Wrong, wrong, wrong, sorry.  After building some code to let me easily look
more closely, I see the reality is rather more like point 3 of this 6 point
algorithm:

1. Crash if cdb4 is zero, otherwise ...
2. Copy in min(cdb4, 8) zeroed bytes.  Thus zero the additionalLength at byte
offset 4 and agree no T10 Scsi standard is relevant at byte offset 2.
3. Copy in, to byte offset 8, x14 bytes of vendor & product identification,
such as "QUANTUM", "FIREBALL SE4", "API.", no matter the value in cdb4.
4. Copy data in no matter if the host asked to copy data out.
5. Report zero residue (i.e. all expected data copied) no matter how much or
how little data was copied.

Thanks again in advance.    Pat LaVarre



> RE: residue of 1394 Sbp-2 - forget it?
>>> Mcgrath, Jim 03/06/02 04:18PM >>>
* From the T10 Reflector (t10 at t10.org), posted by:
* "Mcgrath, Jim" <Jim_Mcgrath at maxtor.com>
*

Pat,

The problem here is that you are applying the T10 standards at the wrong
level of interface:

"I also see the Microsoft device on my desk that interprets an op x12
Inquiry cdb to mean move in MAX(cdb[4], 0x24 - 8) bytes in, after moving in
eight zeroed bytes.  Those eight zeroed bytes include the byte at offset 4,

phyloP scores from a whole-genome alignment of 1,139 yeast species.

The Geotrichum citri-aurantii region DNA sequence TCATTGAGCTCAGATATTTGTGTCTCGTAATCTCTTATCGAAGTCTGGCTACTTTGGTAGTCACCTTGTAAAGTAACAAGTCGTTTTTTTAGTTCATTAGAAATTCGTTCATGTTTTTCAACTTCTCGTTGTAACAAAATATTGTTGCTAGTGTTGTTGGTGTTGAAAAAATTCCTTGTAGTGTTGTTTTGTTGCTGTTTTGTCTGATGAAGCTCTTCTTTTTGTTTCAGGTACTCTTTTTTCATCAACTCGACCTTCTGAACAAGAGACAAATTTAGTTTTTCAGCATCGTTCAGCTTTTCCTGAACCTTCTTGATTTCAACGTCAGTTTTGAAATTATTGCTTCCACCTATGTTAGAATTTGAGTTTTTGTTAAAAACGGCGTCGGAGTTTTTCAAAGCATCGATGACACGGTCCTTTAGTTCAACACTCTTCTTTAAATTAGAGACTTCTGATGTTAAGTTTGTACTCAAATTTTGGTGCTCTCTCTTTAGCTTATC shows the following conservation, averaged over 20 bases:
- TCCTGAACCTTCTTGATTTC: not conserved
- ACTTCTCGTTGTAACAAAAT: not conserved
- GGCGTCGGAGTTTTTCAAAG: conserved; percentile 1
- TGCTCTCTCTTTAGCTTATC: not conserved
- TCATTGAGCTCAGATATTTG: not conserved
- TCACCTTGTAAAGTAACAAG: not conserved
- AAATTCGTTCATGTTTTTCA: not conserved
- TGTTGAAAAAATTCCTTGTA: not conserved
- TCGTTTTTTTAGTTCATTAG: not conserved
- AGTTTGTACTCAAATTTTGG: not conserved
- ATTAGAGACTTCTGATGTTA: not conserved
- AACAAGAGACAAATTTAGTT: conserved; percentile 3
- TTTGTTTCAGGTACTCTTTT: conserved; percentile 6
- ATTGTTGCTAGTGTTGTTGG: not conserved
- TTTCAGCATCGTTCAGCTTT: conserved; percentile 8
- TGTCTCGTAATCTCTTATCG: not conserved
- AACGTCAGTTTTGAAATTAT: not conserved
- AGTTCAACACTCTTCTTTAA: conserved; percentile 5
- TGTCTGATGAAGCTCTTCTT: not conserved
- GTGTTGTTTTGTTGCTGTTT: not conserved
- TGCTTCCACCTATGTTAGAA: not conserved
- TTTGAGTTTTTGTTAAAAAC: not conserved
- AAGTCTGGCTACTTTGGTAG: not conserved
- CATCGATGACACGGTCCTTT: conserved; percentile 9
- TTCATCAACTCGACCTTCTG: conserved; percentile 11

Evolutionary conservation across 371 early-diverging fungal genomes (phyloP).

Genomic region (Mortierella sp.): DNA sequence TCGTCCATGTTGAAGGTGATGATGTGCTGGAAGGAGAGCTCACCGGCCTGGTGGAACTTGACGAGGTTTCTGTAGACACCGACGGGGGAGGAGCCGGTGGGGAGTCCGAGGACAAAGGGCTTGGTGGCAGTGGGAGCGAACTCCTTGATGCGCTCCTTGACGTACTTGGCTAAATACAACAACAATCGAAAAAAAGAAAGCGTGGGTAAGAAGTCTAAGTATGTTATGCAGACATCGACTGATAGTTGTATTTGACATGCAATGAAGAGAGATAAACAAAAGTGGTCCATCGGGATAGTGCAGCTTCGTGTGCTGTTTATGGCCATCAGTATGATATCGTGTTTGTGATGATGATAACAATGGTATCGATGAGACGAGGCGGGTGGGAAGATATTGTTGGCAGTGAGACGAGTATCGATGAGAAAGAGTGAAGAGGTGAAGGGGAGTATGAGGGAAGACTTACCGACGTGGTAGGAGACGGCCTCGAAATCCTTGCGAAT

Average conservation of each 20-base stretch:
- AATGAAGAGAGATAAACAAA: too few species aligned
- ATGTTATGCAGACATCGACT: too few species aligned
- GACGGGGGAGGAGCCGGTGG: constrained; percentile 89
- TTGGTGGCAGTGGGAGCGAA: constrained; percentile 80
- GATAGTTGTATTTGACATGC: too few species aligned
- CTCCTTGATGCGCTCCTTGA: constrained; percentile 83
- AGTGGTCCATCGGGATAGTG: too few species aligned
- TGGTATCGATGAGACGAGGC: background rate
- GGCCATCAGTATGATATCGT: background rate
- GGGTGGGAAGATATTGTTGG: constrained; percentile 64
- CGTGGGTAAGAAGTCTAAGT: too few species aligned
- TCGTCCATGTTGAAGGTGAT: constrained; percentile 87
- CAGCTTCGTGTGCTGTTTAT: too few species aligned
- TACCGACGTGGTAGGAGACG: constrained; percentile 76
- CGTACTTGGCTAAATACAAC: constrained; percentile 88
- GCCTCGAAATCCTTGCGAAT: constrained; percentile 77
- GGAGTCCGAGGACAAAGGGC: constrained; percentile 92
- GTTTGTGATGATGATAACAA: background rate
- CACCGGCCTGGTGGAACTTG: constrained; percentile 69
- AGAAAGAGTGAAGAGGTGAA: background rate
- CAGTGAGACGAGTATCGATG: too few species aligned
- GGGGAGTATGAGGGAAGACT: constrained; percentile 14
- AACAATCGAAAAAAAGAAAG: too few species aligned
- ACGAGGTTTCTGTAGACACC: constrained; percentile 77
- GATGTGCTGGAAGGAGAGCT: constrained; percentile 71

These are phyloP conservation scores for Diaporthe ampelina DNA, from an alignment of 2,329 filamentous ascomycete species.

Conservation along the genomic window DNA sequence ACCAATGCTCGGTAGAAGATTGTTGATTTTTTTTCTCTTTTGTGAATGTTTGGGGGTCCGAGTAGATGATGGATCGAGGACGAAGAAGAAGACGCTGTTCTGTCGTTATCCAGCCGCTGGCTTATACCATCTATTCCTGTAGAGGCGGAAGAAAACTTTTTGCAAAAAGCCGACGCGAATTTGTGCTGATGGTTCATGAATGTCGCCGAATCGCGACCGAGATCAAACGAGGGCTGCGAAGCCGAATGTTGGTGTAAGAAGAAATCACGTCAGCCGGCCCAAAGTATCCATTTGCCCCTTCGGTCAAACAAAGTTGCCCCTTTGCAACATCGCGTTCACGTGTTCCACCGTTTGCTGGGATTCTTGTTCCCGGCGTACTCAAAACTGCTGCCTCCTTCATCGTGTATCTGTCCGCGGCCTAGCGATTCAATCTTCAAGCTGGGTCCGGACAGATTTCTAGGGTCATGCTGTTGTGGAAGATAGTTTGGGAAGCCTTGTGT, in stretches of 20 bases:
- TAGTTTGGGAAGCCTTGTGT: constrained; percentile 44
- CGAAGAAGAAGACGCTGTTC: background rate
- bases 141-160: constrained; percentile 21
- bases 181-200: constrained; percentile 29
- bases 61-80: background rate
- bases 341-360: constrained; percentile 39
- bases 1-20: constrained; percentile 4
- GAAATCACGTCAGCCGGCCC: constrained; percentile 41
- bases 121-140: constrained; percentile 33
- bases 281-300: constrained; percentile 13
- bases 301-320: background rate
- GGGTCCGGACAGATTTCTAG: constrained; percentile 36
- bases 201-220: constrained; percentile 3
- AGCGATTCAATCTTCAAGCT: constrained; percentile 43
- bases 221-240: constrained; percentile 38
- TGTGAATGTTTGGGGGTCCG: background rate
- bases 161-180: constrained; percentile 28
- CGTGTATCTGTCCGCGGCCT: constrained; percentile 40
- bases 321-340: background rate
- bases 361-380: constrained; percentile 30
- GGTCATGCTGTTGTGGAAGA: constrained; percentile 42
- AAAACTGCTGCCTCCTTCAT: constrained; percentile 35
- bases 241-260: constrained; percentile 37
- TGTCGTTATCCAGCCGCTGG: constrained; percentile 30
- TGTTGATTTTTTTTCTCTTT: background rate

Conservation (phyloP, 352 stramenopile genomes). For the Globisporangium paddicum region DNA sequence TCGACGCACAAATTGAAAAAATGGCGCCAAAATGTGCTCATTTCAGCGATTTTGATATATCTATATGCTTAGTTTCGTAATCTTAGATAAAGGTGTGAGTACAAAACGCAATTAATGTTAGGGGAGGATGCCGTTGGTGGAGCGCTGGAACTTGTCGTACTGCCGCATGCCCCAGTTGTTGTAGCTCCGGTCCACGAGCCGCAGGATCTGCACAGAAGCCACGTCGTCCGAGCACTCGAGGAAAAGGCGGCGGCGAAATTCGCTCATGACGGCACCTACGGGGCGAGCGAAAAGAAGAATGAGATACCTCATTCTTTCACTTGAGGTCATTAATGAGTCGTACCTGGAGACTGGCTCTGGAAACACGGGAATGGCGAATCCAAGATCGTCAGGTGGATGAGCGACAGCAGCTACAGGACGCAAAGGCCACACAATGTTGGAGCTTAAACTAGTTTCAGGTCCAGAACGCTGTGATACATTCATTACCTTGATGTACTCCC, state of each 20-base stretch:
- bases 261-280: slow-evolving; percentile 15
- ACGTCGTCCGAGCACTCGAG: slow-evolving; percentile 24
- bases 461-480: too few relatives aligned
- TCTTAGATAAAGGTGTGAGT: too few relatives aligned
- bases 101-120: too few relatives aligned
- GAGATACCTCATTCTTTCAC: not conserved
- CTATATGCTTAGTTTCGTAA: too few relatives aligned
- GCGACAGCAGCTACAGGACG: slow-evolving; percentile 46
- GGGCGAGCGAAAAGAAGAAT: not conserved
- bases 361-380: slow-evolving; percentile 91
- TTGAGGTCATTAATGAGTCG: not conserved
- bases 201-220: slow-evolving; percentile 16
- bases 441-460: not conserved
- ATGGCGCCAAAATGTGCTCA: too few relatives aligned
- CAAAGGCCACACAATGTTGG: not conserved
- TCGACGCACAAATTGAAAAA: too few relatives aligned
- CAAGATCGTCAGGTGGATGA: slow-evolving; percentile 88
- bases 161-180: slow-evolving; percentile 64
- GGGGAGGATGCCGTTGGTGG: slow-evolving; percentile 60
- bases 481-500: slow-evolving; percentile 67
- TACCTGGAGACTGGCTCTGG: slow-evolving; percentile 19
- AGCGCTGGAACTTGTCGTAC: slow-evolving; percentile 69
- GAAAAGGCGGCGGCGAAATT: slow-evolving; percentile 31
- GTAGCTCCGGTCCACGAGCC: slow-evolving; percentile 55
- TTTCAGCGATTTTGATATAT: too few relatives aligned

that T10 tries to say is the additional Length."

What Microsoft (or Apple, or Linux, etc...) does at the software API
interfaces have no necessary relationship to anything in any T10 document.
Those standards standardize exactly what they standardize, and nothing more.
Traditionally this just means what goes across the parallel SCSI bus.  In
recent years other transport mechanisms (1394, ATA, Ethernet) have been used
to move around SCSI commands, data, and status.  Their common denominators
are all specified in the SAM (SCSI Architecture Model) standard.  None of
this has anything to do with what Microsoft drivers do, since that is not
the level at which they operate.

I'm sure that is you snoop the parallel SCSI, 1394, etc... physical bus
you'll see the bytes you expect, including in the case you cited the
additional length indicator.  If an upper level driver wants to hide that
|from other layers of software, then it certainly can - that has nothing to